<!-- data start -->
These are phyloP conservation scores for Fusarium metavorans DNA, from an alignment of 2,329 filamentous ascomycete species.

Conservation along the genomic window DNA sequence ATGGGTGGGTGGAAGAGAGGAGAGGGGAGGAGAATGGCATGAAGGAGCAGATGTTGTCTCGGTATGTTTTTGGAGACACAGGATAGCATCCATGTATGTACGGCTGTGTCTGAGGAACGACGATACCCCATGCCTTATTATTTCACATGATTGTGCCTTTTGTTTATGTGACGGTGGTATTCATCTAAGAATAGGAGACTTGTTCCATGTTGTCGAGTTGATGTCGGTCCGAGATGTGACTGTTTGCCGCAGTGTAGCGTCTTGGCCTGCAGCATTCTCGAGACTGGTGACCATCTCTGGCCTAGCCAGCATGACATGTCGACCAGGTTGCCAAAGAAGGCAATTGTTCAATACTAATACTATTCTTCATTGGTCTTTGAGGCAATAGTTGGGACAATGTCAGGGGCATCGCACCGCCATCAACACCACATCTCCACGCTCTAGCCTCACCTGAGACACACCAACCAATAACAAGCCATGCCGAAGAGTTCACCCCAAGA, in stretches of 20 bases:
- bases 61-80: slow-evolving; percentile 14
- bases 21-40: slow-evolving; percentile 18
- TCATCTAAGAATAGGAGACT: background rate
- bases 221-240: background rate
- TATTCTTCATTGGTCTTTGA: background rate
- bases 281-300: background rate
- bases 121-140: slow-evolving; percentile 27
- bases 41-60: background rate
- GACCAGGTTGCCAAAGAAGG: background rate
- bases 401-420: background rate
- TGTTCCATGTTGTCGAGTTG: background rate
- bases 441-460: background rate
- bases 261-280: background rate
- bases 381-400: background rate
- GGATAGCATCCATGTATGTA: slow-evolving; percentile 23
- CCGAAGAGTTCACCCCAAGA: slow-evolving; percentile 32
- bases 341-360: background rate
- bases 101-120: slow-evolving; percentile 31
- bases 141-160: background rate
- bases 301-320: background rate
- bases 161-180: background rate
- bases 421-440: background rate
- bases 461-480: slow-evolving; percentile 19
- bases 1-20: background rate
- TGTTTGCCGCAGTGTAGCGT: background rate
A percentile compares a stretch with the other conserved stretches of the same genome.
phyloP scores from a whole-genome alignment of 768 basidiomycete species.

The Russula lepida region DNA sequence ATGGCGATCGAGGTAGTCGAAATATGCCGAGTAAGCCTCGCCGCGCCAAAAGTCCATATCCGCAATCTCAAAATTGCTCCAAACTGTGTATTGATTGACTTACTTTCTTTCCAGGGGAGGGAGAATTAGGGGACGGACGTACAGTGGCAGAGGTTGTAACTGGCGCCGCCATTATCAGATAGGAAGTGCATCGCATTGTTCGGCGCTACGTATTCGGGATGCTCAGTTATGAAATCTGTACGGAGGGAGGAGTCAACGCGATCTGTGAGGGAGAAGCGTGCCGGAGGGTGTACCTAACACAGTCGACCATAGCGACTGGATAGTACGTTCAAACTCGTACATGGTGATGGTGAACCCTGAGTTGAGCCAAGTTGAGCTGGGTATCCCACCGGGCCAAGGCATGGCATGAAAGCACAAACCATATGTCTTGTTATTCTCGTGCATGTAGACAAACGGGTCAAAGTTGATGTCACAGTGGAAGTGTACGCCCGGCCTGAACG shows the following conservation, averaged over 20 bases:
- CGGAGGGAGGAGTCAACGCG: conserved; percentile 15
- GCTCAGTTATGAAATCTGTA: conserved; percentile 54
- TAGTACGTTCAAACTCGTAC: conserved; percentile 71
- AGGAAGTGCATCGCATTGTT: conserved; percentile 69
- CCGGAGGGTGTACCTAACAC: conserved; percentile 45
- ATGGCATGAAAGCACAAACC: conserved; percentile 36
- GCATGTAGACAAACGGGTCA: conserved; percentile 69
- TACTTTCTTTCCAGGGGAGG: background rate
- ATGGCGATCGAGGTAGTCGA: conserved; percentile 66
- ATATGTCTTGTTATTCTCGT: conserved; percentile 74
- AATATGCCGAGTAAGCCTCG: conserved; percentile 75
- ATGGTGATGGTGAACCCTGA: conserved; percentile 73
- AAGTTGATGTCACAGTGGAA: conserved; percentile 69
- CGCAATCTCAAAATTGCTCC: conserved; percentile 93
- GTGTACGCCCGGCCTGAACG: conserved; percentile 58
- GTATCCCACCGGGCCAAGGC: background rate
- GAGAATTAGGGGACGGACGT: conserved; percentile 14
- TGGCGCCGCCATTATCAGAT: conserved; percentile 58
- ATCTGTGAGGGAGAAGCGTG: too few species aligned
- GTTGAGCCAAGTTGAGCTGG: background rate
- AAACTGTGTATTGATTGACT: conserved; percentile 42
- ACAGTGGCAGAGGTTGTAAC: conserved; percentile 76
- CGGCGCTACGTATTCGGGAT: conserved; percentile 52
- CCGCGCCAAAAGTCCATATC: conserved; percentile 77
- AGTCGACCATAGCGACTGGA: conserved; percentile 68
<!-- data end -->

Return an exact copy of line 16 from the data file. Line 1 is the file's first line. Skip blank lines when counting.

- bases 381-400: background rate